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April 14, 2006 E-MAIL PRINT Bookmark and Share

Looking Back: North Dakota

by Derrik T. Sovak/CHN Correspondent

MILWAUKEE — North Dakota was knocking on the door of a national championship for the second time in two years. UND coach Dave Hakstol led his team to Frozen Four appearances in each of his first two years as head coach.

Throughout that time, he has always said, "We're sticking to our game plan, playing the same way we've played all year." Even though the Sioux lost 6-5 to Boston College in the Frozen Four semifinals, Hakstol feels that his team played the way they always have, but admitted that the Sioux were beaten by a better team.

"They're a good team, they capitalized on the chances they had, and they did it a little better than we did," Hakstol said after Thursday's game.

North Dakota is built to go very far next season, but for now, the Sioux are still figuring out what happened this season. The Fighting Sioux are not used to playing teams like Boston College, and that fact was evident by the performance of the young Sioux defense.

"What surprised me the most was how offensive-minded the team was as a whole," said UND defenseman Taylor Chorney. "They were constantly trying to put the puck in the net, and they weren't backing off at all.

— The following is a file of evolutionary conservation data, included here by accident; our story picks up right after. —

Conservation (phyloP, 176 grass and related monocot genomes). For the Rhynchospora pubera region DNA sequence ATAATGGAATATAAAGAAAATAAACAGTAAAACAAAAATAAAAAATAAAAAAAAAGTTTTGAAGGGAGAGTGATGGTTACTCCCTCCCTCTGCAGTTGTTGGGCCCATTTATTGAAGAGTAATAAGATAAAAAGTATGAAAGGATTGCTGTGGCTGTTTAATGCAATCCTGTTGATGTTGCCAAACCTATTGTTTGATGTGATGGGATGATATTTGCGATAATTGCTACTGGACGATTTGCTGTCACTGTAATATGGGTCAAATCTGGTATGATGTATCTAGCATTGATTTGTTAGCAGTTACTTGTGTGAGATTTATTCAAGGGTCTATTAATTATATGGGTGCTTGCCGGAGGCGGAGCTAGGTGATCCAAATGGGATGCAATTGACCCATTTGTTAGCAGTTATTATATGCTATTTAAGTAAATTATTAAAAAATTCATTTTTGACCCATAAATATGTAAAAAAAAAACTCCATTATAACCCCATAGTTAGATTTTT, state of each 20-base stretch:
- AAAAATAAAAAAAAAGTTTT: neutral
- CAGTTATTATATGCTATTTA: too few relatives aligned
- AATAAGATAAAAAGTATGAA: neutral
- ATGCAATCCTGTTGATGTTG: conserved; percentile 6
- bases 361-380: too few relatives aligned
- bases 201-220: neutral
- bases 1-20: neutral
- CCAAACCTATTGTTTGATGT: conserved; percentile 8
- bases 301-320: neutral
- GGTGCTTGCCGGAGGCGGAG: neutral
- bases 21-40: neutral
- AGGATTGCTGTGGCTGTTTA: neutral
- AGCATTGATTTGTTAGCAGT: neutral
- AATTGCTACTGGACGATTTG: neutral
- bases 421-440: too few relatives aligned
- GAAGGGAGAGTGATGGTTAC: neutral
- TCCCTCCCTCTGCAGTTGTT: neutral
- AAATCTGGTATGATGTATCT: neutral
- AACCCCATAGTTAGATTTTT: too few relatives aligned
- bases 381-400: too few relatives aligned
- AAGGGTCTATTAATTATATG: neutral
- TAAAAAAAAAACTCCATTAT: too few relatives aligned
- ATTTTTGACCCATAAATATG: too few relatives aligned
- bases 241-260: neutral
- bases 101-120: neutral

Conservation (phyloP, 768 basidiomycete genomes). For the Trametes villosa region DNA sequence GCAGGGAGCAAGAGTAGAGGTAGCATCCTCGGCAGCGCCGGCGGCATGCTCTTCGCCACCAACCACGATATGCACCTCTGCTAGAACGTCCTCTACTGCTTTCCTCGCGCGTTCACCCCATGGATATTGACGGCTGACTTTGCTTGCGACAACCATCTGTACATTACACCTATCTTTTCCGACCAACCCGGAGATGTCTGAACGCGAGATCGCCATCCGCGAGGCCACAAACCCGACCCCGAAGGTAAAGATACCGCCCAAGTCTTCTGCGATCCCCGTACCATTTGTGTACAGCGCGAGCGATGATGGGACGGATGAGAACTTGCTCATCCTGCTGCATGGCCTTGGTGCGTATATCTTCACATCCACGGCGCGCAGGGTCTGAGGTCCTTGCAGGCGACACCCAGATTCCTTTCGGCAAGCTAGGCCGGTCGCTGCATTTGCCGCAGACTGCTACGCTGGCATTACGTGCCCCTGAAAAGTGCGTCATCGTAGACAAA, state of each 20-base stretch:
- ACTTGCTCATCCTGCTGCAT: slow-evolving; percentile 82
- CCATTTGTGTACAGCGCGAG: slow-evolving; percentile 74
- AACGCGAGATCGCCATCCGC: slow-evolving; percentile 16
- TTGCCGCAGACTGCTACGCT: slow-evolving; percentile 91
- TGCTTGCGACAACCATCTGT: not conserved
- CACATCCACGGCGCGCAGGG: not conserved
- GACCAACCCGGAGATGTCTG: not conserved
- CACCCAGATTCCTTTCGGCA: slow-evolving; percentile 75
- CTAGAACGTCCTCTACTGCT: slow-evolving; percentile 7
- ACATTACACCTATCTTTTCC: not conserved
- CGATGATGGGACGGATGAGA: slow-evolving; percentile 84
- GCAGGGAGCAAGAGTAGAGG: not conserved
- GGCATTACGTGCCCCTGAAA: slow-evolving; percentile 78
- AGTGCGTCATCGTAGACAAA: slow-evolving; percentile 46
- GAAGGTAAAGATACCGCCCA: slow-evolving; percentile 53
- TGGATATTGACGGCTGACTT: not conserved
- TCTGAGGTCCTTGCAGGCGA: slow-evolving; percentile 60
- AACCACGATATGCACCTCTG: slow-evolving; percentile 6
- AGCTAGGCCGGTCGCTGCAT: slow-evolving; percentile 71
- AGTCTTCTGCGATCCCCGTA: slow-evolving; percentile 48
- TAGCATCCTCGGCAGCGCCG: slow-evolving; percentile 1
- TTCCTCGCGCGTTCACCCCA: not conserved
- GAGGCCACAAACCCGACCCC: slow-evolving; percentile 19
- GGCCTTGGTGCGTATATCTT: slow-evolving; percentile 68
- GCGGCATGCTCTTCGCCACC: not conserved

"They have a few guys, like any team does, that are fast and hard to play one-on-one."

Chorney's comments echoed junior defenseman, and team captain, Matt Smaby, who was burnt on a goal by Nathan Gerbe.

"I think (it) wasn't the most physical game we've played all year," Smaby said. "They are a smaller team, not the smallest team out there, but it was definitely hard to get a big hit on some of them."

North Dakota's game plan all season, and into seasons past, is to play the body first while keeping mind of where the puck is. Against BC, the Fighting Sioux looked like they were having a little trouble with their game plan.

Boston College played a more wide-open, offensive-minded game; not the physical type that UND would like to play. By keeping the puck moving, and keeping UND's obviously larger players off their backs, BC was able to make it to the final.

"We were aware of their style of game," Smaby said. "I don't think that we made all of the correct adjustments for that." He added, "We knew they were going to come out hard, but we didn't think we'd be heading into the locker room down 3-0 after the first period."

Chorney agreed, saying, "We gave them too many chances, and they scored on those chances. After we were down that much there wasn't much we could do."

The Sioux came within one during the second period, but were unable to tie, let alone grab the go-ahead goal.

Junior forward Drew Stafford was frustrated by the up and down tempo of the game. "They'd get one, then we'd get one — we made it a good game, but they just outplayed us," Stafford said.

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